Bon, j’avais décidé de consacrer octobre à me rattraper dans les lectures féministes – mais je n’ai pas avancé autant que je le souhaitais dans mes sélections de retard d’Our Shared Shelf.
Toutefois, Emma Watson continue à annoncer les sélections sur GoodReads, et je continue donc à vous en informer ici.
Qu’on ne s’y trompe pas, j’ai quand même avancé un peu : 2 livres OSS lus et chroniques ce mois-ci (ici et ici), un entamé. Et à côté de cela, j’ai aussi profité d’octobre pour découvrir les sélections de Carnet Parisien – avec pas moins de trois livres lus et chroniqués en octobre (ici, ici et ici).
Bref. Ne nous éloignons pas, je présente ici la nouvelle sélection – le livre de novembre et décembre donc.
Il s’agit de The Power de Naomi Alderman, un petit livre récent et… qui n’existe donc pas encore en français, pour celles et ceux d’entre vous qui voudraient se joindre à la lecture.
Comme d’hab, je vous laisse les mots d’Emma pour le présenter !
Our next book will be a speculative fiction novel called The Power by Naomi Alderman, winner of the 2017 Baileys Women’s Prize for Fiction. The book asks a question we might have all asked at one time: what would the world be like if women were in charge?
In the book, teenage girls all over the world begin to develop the ability to do harm by transmitting electricity through their fingertips. News spreads quickly over social media and soon the girls are teaching older women how to harness their dormant powers. In a few short years, gender roles are reversed and the world is run by women. As governments are toppled, a new woman’s republic is born, and there’s a single new religion led by a cult leader called Mother Eve.
The book follows four main characters: Tunde, a male journalist who is following the emerging stories, and three women with new found powers, Roxy, Allie and Margot. Their paths cross as the world is heading into political and religious turmoil.
Alderman challenges the cliché that women are more noble than men, and that a world run by women would be more gentle, with benevolent leaders and no war. In fact, women become power hungry and begin to repress men. They commit war atrocities, perform male genital mutilation, rape and maim for sport and kill to occupy land.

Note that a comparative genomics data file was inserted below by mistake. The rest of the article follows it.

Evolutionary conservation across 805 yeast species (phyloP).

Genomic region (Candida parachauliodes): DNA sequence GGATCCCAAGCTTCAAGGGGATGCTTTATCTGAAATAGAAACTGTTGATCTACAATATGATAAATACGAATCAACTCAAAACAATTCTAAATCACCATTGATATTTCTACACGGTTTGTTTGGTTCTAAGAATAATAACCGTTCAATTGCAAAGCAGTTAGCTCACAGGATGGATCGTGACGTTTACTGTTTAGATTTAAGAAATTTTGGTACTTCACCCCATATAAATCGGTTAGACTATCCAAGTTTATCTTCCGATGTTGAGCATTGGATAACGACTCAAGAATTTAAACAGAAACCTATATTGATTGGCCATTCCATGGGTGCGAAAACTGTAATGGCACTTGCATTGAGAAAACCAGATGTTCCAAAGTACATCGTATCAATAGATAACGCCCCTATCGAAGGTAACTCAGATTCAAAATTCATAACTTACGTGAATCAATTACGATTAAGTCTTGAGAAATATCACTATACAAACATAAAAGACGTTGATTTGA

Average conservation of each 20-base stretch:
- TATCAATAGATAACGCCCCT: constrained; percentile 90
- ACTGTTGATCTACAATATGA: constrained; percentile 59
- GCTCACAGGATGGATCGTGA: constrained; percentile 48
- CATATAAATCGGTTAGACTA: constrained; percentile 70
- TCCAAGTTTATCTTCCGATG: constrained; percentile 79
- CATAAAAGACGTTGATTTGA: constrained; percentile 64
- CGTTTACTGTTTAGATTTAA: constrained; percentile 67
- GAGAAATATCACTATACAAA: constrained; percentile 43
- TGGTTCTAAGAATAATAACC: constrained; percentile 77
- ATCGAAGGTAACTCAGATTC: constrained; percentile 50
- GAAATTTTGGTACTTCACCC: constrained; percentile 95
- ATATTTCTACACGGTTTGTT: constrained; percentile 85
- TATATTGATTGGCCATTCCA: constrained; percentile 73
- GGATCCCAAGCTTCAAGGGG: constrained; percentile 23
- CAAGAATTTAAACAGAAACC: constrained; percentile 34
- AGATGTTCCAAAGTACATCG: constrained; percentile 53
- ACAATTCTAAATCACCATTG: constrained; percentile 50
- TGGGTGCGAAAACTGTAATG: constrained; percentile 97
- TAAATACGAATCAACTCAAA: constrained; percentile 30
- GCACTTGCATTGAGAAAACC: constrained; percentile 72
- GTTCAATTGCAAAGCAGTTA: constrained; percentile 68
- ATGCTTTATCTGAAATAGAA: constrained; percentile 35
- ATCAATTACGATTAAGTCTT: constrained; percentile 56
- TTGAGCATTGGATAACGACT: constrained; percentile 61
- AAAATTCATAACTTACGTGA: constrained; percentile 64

With power dynamics reversed, the women don’t choose a righteous path – they act no better than men who have abused power throughout history. I think Alderman’s point is that people who abuse, do so because they can.
Alderman presents the main part of the book as an early manuscript of an historical novel, written thousands of years in a future where women still rule, by a male novelist ‘Neil Armon’. Through letter exchanges between Neil and his mentor, a female writer called ‘Naomi’, we see a world where men’s worth is only in their looks and ‘men’s literature’ isn’t taken as seriously as women’s. This is a really clever literary device which highlights how absurd rigid gender roles are.
Neil thinks he can prove that women weren’t always the ones in positions of power, but Naomi can’t see how the history books would lie. Neil’s reality is one where men’s contributions to history have been misattributed, or even stolen, by women.
This made me think about the fact that history was written by those who held the power. It also made me think about how the distribution of power and gender roles throughout history often seems arbitrary, and how they could have perhaps ended up very differently.
I’m excited to hear what you all make of the novel.
Je sais pas vous, mais pour le coup, moi ça me tente à mort ! Ca va peut-être me motiver à rattraper mon retard plus vite !